Scott Chalmers, Melita, Manitoba – Day 2 – 3rd June 2015

So today was a field trip around Southern Manitoba looking at various intercrops in the fields.

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This field is organic and last year had an intercrop of barley, mustard, peas plus clover. Apparently it was a very good crop and the picture above is the re growth which he was ploughing in today for some reason. We noticed that the clovers did not look very happy.

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So we dug around and could not find one single legume that had nodulated! I have never seen this before, there must be a serious problem out there. Apparently it has been flooded a few times recently so this could be a reason.The crop apparently was very good and had few weeds.

The second field was a pea and canola intercrop.

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Well actually it was now more a pea crop. Apart from some of the low places the rest was killed by a late frost that killed a million acres of Canola in Manitoba.

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He though has a very good crop of peas which is an upside of intercropping that you spread your risk. The down side in Manitoba is that it confuses the insurance companies so they won’t insure it.

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We found excellent nodulation out here and good rooting. This is a conventional crop. below is a picture of the two crop intertwined and growing well together

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The Canola is holding up the peas. The roots below were intertwined too with large amount of nodules next to the rape roots

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The third field we went to was an organic field of peas. It was not the field we were supposed to be in! The peas looked terrible and had poor rooting. The soil was very compacted.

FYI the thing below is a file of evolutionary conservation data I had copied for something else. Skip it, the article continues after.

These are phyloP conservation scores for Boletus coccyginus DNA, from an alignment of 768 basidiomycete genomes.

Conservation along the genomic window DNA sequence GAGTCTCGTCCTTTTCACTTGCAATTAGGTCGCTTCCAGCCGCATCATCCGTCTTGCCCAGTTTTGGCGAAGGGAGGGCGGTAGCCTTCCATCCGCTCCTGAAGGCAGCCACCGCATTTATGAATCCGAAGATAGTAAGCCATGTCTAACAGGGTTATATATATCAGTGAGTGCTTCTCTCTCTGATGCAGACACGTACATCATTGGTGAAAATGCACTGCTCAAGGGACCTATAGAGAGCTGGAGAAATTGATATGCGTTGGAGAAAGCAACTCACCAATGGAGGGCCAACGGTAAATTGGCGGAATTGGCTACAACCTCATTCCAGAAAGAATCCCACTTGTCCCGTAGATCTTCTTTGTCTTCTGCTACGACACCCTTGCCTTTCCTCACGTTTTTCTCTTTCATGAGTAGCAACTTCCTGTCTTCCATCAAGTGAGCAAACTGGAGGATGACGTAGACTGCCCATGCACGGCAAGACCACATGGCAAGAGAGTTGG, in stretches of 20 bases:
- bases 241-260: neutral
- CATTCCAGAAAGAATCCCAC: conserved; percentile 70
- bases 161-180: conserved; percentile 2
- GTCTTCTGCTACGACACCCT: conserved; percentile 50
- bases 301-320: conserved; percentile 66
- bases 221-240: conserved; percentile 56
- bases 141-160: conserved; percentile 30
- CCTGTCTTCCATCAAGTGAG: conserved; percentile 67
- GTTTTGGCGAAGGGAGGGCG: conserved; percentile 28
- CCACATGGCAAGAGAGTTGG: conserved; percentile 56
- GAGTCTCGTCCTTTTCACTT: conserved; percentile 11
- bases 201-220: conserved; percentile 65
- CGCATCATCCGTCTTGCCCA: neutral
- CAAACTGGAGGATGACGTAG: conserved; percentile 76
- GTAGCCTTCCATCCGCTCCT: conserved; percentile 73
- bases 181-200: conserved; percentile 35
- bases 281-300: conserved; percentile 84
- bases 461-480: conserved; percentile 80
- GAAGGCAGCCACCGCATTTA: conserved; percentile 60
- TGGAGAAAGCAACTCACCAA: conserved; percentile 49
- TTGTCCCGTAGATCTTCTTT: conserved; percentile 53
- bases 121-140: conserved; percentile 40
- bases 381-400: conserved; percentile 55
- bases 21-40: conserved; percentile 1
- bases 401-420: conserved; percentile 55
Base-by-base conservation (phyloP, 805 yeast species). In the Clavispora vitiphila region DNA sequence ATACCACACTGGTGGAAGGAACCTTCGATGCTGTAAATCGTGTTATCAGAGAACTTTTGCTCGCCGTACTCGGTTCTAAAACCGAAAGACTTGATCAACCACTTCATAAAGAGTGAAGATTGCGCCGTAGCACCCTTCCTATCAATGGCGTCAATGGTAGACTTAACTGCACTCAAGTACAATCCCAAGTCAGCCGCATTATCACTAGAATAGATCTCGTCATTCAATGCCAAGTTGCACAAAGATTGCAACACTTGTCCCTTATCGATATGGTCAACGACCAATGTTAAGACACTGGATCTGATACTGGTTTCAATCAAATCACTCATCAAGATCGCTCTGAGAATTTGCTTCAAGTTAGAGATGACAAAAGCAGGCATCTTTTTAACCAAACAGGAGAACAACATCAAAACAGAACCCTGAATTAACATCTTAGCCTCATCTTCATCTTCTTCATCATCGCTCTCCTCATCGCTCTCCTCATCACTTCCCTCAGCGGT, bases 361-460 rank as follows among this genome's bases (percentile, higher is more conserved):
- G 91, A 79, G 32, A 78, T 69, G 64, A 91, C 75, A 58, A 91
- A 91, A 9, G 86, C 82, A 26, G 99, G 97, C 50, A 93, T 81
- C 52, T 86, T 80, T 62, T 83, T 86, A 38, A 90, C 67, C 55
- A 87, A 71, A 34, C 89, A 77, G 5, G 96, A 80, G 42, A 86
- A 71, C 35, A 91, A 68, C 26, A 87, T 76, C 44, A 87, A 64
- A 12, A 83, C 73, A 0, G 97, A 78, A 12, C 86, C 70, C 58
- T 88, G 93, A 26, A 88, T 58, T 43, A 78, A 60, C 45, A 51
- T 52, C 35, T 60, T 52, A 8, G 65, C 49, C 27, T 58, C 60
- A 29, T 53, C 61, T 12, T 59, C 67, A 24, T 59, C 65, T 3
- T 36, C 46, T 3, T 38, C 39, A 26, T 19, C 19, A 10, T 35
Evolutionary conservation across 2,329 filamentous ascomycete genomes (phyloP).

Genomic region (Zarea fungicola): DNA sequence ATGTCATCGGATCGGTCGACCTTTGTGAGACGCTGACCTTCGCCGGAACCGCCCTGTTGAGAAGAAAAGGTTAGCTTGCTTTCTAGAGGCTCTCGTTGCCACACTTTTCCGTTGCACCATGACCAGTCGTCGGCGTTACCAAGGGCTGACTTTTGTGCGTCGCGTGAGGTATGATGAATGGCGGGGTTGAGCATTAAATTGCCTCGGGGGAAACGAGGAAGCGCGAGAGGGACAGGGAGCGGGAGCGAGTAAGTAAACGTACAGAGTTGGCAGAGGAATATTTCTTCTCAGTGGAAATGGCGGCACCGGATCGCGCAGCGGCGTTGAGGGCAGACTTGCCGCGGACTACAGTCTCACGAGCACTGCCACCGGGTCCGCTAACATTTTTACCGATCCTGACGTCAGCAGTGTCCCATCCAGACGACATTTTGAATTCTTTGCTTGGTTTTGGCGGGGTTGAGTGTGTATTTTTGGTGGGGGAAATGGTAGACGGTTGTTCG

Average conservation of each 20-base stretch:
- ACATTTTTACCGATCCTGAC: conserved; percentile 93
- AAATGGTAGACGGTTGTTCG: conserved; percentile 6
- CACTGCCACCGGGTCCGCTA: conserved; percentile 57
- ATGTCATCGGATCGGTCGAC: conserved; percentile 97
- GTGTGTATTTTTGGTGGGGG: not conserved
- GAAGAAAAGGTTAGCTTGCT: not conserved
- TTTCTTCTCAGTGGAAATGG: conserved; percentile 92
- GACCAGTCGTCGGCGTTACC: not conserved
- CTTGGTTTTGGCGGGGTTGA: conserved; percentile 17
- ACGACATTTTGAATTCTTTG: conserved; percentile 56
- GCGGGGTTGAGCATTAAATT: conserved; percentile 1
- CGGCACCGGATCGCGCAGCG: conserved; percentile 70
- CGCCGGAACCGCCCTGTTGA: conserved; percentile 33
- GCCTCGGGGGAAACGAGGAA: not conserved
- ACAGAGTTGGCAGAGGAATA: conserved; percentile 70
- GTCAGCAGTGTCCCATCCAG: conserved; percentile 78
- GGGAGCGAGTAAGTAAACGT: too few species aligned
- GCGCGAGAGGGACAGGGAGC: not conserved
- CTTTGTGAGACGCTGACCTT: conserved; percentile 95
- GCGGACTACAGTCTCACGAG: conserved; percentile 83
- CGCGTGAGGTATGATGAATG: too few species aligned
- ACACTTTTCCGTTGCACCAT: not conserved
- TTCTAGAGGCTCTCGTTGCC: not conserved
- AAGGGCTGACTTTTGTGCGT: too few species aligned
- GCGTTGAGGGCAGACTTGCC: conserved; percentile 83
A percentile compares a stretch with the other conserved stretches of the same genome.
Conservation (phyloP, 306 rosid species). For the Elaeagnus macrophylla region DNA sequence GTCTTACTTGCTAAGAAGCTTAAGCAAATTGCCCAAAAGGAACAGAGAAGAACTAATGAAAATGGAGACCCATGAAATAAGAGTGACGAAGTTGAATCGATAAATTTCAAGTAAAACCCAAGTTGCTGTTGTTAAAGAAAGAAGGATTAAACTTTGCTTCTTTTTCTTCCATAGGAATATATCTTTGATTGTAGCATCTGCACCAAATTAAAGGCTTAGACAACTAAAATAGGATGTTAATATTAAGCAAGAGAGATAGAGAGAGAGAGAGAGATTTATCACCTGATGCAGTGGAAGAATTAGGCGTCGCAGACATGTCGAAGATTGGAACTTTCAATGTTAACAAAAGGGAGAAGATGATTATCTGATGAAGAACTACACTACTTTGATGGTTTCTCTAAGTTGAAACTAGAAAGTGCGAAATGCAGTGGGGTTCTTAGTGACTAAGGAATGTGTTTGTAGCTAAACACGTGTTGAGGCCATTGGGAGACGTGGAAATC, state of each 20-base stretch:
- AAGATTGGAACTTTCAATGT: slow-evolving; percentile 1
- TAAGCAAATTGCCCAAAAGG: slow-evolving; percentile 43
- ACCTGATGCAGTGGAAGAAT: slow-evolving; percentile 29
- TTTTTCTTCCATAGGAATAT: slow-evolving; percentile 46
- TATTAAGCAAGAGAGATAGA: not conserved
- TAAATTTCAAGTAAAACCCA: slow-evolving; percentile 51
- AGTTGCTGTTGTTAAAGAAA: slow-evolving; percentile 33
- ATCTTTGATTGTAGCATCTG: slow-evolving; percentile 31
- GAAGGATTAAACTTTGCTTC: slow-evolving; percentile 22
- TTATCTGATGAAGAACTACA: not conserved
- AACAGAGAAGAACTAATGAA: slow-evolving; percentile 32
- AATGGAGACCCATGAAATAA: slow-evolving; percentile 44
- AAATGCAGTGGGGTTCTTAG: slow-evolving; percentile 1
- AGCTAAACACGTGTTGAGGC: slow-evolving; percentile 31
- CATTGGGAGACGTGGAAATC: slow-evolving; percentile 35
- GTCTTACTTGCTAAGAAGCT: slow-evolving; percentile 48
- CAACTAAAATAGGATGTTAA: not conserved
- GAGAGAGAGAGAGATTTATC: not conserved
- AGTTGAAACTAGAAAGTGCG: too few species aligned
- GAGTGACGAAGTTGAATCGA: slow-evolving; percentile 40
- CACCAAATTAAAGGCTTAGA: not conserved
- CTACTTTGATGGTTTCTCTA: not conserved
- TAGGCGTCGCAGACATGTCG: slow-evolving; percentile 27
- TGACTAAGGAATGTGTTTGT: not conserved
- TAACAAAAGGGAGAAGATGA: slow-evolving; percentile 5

Then we went to a field of Cameoina and Peas.

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This field was organic a looked like a bit of a disaster. It was full of Lambsquarter and French Stinkweed. Not only will these crops compete with the main crop they will possibly taint the Camelina oil as they are a similar size seed.

The next field we went to was organic too and the same farmer as above and just so you don’t think I am downing organics it looked very well.

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It was a field of mustard, peas and alfalfa. He will harvest the mustard and peas and then will have a stand of alfalfa. I think adding the Alfalfa is a great idea and helps keep weeds down and again spreads your risk even more. The mustard was short of nitrogen though and this is because the field needs a fertility break. It was also very compacted.

We then went to another field of the same farmer. It was organic mustard after 5 years of alfalfa.

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This crop was excellent and was virtually weed free apart from some alfalfa coming back. You could tell the difference in the mustard compared to the other field. It was not short of anything. Organic mustard is very sort after so he is a happy farmer.

His field next door was sweet clover and he was taking this to seed.

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I have never seen so many bees and insect in one field. It was alive. His friend the bee keeper was very happy!

I had a good couple of days with Scott and saw lots out in the field which was great. Thank you Scott for giving me your time.

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